Daily Archives: January 20, 2006

Looking For Comedy In The Muslim World

For the first time since his brilliant debut feature, Real Life (1979), Albert Brooks plays a semifictional character named Albert Brooks, this time a guy who heads an ill-conceived State Department mission to discover what makes people in India and Pakistan laugh. Questioning and mocking himself, he combines personal worries about his dwindling career as a comic performer with more general ones about this country’s lack of smarts when it comes to the third world. Filmed mainly in Delhi, this provocative comedy couldn’t be more up-to-date. As usual, Brooks’s penchant for realism involves filming from a distance in extended takes and sometimes challenging the viewer to accept him as both an identification figure and a foolthough a softening of his usual obnoxious persona confuses matters a little. With Sheetal Sheth and Fred Dalton Thompson (also playing himself). PG-13, 98 min. (JR)… Read more »

Punishment Park

The neglected English master Peter Watkinswho came into international prominence with The War Game (1967)has specialized in political forms of pseudodocumentary throughout his career, including a treatment of historical subjects done in the form of TV news shows. In 1971, he made his only major feature in the U.S., a terrifying look at a future America where civil liberties are suspended, deliberately blurring many of the usual boundaries between documentary and fiction while staging a kind of psychodrama with his nonprofessional actors. The results are both hysterical and unforgettable, as well as creepily up to date in certain respects. There are other Watkins features that I prefer, but all are worth seeing. 88 min. (JR)… Read more »

The Torture Question

The decision to use torture at Guantanamo and Abu Ghraib can be traced to the highest levels in U.S. government, and much of the value of this excellent documentary by Michael Kirk, broadcast on PBS’s Frontline last October, lies in its comprehensively mapping how the policy got carried out. Kirk reveals the pecking orders and blurred lines between military police and military intelligence, and the impression of ill-informed incompetence leading to frustration and sadism on the part of the torturers is devastating. The interviewees include Colonel Janis Karpinski, who appears to have been a convenient scapegoat, and Tony Lagouranis, an army interrogator in Iraq for four years who also speaks chillingly of how innocent Iraqis were and still are abused and tortured in their own homes. 90 min. (JR)… Read more »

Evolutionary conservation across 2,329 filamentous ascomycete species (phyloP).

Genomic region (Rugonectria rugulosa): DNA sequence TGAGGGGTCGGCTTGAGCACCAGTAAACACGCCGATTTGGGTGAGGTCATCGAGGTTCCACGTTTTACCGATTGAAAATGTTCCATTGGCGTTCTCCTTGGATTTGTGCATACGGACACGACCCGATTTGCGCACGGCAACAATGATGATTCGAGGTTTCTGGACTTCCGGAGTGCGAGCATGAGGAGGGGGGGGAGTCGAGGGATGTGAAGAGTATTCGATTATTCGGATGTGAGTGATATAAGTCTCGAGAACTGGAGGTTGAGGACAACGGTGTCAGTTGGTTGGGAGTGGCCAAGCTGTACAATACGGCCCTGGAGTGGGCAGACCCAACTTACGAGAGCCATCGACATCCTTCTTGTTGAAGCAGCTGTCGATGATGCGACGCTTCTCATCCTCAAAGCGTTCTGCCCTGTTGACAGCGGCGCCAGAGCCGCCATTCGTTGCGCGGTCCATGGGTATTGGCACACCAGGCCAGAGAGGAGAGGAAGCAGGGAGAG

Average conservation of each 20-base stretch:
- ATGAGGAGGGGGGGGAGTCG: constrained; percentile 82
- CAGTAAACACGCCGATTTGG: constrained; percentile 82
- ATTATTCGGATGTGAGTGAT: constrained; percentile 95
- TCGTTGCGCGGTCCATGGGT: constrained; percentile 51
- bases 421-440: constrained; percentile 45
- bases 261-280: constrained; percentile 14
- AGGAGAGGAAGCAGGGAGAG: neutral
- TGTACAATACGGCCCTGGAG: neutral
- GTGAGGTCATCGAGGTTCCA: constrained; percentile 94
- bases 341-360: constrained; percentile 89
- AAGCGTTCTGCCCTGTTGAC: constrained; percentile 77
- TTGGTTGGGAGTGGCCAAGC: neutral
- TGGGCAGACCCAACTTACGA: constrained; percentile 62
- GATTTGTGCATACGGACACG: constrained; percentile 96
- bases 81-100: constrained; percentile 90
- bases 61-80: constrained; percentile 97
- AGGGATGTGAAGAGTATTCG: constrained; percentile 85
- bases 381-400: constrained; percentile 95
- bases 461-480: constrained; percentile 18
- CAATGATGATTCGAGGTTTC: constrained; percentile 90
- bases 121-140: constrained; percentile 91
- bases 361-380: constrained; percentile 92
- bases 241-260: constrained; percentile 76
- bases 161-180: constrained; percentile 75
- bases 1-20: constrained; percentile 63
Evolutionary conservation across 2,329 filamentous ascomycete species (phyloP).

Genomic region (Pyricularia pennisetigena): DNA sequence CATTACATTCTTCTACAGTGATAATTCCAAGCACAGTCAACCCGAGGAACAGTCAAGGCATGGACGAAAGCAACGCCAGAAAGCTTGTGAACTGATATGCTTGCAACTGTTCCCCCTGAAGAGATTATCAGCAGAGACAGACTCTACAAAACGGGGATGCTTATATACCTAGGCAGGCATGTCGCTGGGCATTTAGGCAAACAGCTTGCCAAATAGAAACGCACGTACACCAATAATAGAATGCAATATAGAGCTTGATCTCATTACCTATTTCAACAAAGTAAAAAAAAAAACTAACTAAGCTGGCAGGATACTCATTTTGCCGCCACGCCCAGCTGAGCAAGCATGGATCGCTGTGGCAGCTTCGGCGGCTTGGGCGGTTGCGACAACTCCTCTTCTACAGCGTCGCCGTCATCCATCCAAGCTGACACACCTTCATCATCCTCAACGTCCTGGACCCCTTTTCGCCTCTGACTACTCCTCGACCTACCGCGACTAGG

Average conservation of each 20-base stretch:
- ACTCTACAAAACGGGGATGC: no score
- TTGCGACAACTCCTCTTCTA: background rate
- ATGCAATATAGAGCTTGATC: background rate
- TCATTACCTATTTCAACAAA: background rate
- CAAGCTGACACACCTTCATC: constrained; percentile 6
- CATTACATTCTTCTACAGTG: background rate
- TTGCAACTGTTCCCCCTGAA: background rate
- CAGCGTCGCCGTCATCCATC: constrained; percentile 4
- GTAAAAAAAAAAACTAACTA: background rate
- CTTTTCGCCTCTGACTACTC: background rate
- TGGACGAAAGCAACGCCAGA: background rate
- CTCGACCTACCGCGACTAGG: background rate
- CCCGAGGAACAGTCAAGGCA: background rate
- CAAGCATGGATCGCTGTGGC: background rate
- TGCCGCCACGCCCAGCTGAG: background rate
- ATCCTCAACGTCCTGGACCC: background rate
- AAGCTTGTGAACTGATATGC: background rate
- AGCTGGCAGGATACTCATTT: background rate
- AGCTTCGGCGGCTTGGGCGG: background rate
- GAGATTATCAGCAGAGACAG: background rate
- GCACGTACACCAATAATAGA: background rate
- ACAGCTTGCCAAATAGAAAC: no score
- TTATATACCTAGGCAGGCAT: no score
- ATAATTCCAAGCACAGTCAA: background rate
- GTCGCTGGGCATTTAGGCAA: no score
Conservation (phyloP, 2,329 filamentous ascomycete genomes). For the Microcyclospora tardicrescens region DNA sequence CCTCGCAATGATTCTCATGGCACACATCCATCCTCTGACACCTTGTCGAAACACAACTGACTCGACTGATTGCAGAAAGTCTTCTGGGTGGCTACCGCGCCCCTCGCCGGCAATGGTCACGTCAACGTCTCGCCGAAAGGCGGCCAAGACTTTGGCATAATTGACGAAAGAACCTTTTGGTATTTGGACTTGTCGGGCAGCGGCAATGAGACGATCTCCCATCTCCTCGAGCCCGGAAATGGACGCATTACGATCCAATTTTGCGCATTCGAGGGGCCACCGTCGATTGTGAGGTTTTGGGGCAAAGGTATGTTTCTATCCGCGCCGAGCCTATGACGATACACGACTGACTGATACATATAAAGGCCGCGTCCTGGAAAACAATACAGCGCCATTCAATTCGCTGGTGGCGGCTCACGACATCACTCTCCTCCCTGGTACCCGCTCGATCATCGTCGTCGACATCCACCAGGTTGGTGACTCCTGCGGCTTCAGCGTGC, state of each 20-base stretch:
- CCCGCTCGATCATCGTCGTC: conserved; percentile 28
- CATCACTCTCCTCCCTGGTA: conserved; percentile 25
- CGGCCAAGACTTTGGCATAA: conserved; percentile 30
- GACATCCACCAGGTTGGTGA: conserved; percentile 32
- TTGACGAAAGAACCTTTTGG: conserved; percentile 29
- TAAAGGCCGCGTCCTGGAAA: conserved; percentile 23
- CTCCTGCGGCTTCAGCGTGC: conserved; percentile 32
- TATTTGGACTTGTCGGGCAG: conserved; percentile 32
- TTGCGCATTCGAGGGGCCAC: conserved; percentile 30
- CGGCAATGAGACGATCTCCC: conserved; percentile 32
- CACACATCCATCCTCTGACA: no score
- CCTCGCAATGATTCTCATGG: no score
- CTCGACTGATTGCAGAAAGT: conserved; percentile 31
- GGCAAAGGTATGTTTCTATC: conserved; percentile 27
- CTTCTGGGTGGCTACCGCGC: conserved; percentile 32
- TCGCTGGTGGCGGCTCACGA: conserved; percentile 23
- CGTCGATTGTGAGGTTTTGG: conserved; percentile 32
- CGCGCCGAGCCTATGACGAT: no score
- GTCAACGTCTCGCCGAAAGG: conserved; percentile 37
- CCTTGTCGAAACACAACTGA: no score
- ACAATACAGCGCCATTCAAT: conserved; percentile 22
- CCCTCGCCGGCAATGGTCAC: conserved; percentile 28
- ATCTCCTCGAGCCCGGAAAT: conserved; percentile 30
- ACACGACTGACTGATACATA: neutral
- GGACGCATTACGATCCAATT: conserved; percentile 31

Cafe Lumiere

Hou Hsiao-hsien’s most minimalist film to date (2003) is a bracing return to form, a provocative and haunting look at Tokyo and the overall drift of the world that’s slow to reveal its secrets and beauties. Commissioned by the Japanese studio Shochiku as an homage to its famous house director Yasujiro Ozu, it references Ozu only indirectly, through the repetition of a few visual motifs and through details that indicate how much the world has changed since his heyday. The 23-year-old heroine (pop singer Yo Hitoto), single and pregnant, is a freelance writer obsessed with the life of Taiwanese classical composer Jiang Wenye (whose music we hear in the film); she’s helped in her research by a friend equally obsessed with recording the noises of subway trains. The plot is spare, but the sounds, images, and ambience are indelible. In Japanese with subtitles. 103 min. (JR)… Read more »

The Torture Question

The decision to use torture at Guantanamo and Abu Ghraib can be traced to the highest levels in U.S. government, and much of the value of this excellent documentary by Michael Kirk, broadcast on PBS’s Frontline last October, lies in its comprehensively mapping how the policy got carried out. Kirk reveals the pecking orders and blurred lines between military police and military intelligence, and the impression of ill-informed incompetence leading to frustration and sadism on the part of the torturers is devastating. The interviewees include General Janis Karpinski, who appears to have been a convenient scapegoat, and Tony Lagouranis, an army interrogator in Iraq for four years who also speaks chillingly of how innocent Iraqis were and still are abused and tortured in their own homes. 90 min. Fri 1/20, 7 PM, Chicago Filmmakers.… Read more »

Looking for Comedy in the Muslim World

For the first time since his brilliant debut feature, Real Life (1979), Albert Brooks plays a semifictional character named Albert Brooks, this time a guy who heads an ill-conceived State Department mission to discover what makes people in India and Pakistan laugh. Questioning and mocking himself, he combines personal worries about his dwindling career as a comic performer with more general ones about this country’s lack of smarts when it comes to the third world. Filmed mainly in New Delhi, this provocative comedy couldn’t be more up-to-date. As usual, Brooks’s penchant for realism involves filming from a distance in extended takes and sometimes challenging the viewer to accept him as both an identification figure and a fool–though a softening of his usual obnoxious persona confuses matters a little. With Sheetal Sheth and Fred Dalton Thompson (also playing himself). PG-13, 98 min. Reviewed this week in Section 1. Century 12 and CineArts 6, Lake, Landmark’s Century Centre, River East 21.… Read more »